Emanuel Swedenborg speaks of music in Heaven. E.g. in True Christianity #745 he describes the quality and effect of individual singers on their communities: “Every morning from the houses around the public squares you hear girls and young women singing songs of great sweetness. The sound fills the entire city. Each morning the [local] song embodies one particular feeling related to spiritual love. That is, the way the voices sound and the mode the song is in convey a given feeling so well that we experience the song as that feeling itself. The song flows into our souls as we listen and stirs in us the feeling it corresponds to. This is the nature of songs in heaven. The singers tell us that as those listening become more receptive, the sound of the song becomes more inspired, inwardly alive, and beautiful.” But Swedenborg continues:

“When the song is over, the windows of the houses around the central square and also on the side streets are closed, and then so are the doors. Silence fills the entire city. No noise is heard anywhere, and no one is seen out of doors. All are then focused on doing the work that their jobs entail.” I emphasize this point because in Swedenborg’s theology, heaven is all about the useful work people love to do. Entertainment has its place. There are concerts, parties, public feasts and suppers with loved ones. But in the grand order of Heaven, useful work is how we express real love for our neighbors, and join ourselves to the Lord God. One fellow Swedenborg follower used to say, emphatically, ‘What’s the Use?!’ And we all understood, and smiled.

There are 3 levels of Heaven, each suited to the degrees of love and wisdom the angels receive from the Lord. This from Swedenborg’s Heaven and Hell #227: “The doctrines in accordance with which the preachings are, all look to life as their end, and none to faith separate from the life [the typical Christian view]. The doctrine of the inmost heaven is more full of wisdom than the doctrine of the middle heaven, and this more full of intelligence than the doctrine of the lowest heaven. For, in each heaven, the doctrines are on a level with the perceptions of the angels. The essential of all the doctrines is to acknowledge the Lord’s Divine Human.” [That’s why the Lord came to earth – to give everyone on earth access to Jehovah God – to whom we could not be joined directly, any more than we could get close to the sun without disintegrating.]

The first words of John are “1In the beginning was the Word, and the Word was with God, and the Word was God. 2He was in the beginning with God. 3All things were made through Him, and without Him nothing was made that was made. 4In Him was life, and the life was the light of men. 5And the light shines in the darkness, and the darkness did not overcome it.” The Hebrew here is Dabar Yahweh – the Word of God.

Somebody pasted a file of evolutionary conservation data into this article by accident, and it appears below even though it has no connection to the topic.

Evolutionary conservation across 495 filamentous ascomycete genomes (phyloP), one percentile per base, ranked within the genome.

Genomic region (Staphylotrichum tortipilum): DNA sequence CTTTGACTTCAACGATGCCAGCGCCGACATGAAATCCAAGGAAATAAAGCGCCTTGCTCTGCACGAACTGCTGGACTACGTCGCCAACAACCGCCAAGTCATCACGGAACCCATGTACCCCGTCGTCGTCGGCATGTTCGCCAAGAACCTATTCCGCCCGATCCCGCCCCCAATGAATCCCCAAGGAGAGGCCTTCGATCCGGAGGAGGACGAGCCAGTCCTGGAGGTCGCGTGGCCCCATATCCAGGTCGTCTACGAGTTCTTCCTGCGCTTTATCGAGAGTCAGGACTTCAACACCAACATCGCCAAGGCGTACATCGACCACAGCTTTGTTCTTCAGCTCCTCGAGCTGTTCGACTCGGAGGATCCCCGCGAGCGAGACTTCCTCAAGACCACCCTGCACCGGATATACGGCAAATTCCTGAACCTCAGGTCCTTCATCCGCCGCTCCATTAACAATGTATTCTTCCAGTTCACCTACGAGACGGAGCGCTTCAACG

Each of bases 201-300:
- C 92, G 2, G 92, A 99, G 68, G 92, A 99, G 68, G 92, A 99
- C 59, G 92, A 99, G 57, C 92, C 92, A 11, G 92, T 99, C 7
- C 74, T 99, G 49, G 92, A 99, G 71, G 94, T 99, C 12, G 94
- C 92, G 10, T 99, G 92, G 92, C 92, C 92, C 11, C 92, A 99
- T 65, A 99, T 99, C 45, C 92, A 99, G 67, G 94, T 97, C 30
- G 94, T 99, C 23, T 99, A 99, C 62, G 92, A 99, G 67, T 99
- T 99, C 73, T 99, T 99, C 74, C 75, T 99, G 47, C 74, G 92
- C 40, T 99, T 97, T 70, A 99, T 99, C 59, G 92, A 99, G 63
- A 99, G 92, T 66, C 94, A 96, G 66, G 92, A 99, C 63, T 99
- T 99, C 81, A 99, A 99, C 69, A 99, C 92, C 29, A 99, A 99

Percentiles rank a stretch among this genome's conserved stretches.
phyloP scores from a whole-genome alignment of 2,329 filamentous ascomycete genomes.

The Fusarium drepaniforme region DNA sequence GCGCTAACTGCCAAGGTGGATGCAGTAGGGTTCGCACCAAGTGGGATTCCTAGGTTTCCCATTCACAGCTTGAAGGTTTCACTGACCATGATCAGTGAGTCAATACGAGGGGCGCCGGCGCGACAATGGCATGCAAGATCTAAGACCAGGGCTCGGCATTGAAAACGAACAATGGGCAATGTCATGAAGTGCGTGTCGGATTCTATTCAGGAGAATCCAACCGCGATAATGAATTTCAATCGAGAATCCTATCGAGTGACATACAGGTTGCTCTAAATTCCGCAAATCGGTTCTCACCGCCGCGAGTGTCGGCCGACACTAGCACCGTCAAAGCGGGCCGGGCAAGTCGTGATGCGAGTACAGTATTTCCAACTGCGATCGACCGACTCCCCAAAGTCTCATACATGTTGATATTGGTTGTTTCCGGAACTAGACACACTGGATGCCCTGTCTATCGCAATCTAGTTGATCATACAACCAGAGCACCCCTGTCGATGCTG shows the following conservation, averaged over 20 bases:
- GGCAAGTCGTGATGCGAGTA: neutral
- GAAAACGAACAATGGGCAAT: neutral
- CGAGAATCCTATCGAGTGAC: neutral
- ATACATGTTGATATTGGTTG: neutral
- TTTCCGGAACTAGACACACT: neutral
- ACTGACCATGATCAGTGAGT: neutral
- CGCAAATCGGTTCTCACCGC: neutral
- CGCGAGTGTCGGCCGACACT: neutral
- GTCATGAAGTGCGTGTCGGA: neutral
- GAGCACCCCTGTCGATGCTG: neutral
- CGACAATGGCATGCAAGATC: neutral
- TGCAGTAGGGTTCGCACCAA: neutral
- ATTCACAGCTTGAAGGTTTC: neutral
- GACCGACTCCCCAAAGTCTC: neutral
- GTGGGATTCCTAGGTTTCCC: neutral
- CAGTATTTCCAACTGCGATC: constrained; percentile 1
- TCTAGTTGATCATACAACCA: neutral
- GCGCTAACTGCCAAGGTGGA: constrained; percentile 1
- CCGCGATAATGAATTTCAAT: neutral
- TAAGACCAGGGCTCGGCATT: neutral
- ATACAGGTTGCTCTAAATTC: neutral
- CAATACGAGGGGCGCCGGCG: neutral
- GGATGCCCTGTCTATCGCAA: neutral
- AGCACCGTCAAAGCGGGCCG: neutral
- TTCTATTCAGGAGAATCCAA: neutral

“All truth belongs to the Word”, Swedenborg says in the passage below. In Heavenly Secrets 10454 (Swedenborg’s 8 Vol. Magnum Opus), he writes “‘And Joshua heard the noise of the people as they shouted’ means contemplating and discerning what the interiors of that nation were like. This is clear from the meaning of ‘hearing’ as contemplating and discerning, for the subject now is what that nation was like inwardly, thus what their interiors were like; from the representation of ‘Joshua’ as the truth of the Word … He was Moses’ minister, and Moses represented the Word, …so that his minister represents truth, for all truth belongs to the Word, … and from the meaning of ‘the noise of the people as they shouted’ as what that nation was like inwardly, thus what their interiors were like. In the Word ‘noise’ or ‘voice’ means the inner voice, which is thought, consequently what the interiors are like as regards either truth or falsity, for the one or the other gives rise to the thought…. But ‘shouting’ means the utterance of sound, whether that of speaking, singing, or crying out, which emanates from thought (or the inner voice). So it is that ‘hearing the noise of shouting’ means discerning what the interiors are …. For the sound, whether that of speaking, singing, or crying out, emanates from inner affection and thought, [Here is Mahaliah Jackson with Joshua Fit the Battle of Jericho, showing that inner affection and thought] both of which are present within the sound and are also discerned by those who listen to it, …to see for example whether it is angry, threatening, friendly, gentle, joyful, gloomy, and so on. In the next life such discernment is so sharp that angels can discern what someone’s interiors are like from the sound of just one of the words he uses.” 

Joshua 6:27: “So the people shouted when the priests blew with the trumpets: and it came to pass, when the people heard the sound of the trumpet, and the people shouted with a great shout, that the wall fell down flat, so that the people went up into the city, every man straight before him, and they took the city.”
That is the liberating power of music, in the Bible’s inner symbolism. Reading the Word of God only as history misses it’s true inner meaning that is spiritual, heavenly, liberating and forever.

Leave a Reply